Moroccan Anchovies vs Peruvian Anchovies

It was a weird, slow week at Market. Call me a new age weirdo, but I’m blaming the harvest moon. Life always gets a little bit strange when the universe’s patterns and predictability are askew, like a great cosmic toe-stubbing.

But, If poison dart frogs and the Smokey Mountains teach us anything, it is that the universe is oriented toward the right thing at the right time. Our illustrious weekday staff (known on this blog as F. and J.) spent the extra time clearing overstock shelves and categorizing our olive oil by country, a project that I have wanted to complete for, oh, 2 years or so. I made some serious headway on some of my big ideas, and oh yeah, we sampled anchovies.

The first time I had an anchovy was shortly after I started working at the store. We had a can of salt packed whole anchovies go past it’s date (even though food expiration dates mean absolutely nothing), so I graciously volunteered to take them home. That afternoon, this 25 year veteran of vegetarianism, only newly eating fish, spent an entire afternoon ripping the heads off the suckers and tearing out their teensy tiny backbones. They were OK, but they were a little violent for my liking.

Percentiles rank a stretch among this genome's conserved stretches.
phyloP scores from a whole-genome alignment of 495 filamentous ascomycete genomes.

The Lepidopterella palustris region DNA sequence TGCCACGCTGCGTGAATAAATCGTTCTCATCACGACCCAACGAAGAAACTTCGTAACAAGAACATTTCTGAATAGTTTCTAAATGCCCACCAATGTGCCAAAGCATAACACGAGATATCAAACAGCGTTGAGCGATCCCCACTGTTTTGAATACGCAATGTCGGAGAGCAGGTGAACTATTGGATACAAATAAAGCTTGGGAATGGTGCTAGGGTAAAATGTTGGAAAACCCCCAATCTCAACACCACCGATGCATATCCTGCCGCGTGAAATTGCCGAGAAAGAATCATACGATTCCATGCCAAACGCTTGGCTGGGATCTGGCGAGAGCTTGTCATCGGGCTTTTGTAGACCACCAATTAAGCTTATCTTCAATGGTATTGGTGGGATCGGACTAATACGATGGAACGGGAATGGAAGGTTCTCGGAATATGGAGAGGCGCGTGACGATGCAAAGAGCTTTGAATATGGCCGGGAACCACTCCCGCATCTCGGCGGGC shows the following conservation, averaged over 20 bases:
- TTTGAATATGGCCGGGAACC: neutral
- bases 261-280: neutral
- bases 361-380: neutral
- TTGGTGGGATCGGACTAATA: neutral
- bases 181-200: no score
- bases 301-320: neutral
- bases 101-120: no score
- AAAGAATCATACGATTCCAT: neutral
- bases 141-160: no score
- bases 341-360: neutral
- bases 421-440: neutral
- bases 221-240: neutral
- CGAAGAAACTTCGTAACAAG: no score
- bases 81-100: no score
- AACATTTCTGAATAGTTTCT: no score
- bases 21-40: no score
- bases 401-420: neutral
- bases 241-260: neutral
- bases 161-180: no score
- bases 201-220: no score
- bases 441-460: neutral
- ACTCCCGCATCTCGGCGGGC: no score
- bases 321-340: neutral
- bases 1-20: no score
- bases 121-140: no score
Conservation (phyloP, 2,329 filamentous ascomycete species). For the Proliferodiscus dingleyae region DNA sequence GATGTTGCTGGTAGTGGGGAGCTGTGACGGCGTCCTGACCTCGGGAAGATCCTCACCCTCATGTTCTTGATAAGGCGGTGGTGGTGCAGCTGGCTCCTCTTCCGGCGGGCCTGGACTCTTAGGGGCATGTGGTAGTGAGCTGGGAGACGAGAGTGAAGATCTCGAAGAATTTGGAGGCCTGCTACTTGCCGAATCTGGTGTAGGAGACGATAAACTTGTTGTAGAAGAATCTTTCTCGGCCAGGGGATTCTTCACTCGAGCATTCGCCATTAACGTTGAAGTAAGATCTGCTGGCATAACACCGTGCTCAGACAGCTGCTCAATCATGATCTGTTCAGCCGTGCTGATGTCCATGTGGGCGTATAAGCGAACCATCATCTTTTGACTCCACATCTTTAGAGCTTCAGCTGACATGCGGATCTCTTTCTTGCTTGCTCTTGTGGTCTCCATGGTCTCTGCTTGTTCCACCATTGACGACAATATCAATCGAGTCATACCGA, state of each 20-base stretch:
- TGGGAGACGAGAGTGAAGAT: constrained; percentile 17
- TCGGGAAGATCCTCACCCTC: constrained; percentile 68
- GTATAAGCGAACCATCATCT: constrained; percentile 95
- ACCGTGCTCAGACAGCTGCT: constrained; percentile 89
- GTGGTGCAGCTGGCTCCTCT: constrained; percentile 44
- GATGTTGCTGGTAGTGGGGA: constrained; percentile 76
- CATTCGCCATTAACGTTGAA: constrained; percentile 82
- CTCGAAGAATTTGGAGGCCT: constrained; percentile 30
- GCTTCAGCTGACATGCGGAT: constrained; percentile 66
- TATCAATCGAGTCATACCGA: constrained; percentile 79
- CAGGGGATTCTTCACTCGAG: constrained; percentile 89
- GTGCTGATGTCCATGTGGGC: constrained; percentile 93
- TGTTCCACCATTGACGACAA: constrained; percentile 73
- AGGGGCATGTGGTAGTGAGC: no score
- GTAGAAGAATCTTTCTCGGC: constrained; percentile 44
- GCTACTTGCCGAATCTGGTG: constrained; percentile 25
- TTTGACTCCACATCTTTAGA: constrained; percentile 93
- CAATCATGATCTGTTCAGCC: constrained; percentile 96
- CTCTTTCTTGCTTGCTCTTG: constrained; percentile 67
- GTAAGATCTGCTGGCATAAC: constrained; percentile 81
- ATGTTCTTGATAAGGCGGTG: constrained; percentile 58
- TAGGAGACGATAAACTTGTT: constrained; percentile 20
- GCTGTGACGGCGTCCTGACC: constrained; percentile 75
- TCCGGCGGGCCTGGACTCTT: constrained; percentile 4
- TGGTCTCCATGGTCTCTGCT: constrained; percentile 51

It was A Tavola Pizza that turned me on to anchovies again, with their white anchovy and fontina pizza. Oh my. That is one of the best things I have ever eaten, anywhere. And I eat A LOT. Now I am obsessed. I can eat them by the jar, or tin, or however they come.

It was J. who noticed our Roland anchovies came from two different places, Morocco and Peru. The packaging is deceptively similar, but the products are completely different. My hunch was right. The Moroccans are worlds apart. The Peruvians were mushy, almost like a paste, and, at the risk of sounding obvious, salty. Extremely saltly, with little else in the way of flavor. The Peruvian s are wild caught, which does not always mean better, environmentally speaking.

The tin of Moroccan anchovies, however, was picked clean by the end of the day. They were also salty, but the salt amplified their richness. J. shared a wedge of Danish chedder and all three of us rewarded our efforts with a Seamark cracker topped with cheese and a Moroccan anchovy. It made our slow day a little bit fancier.

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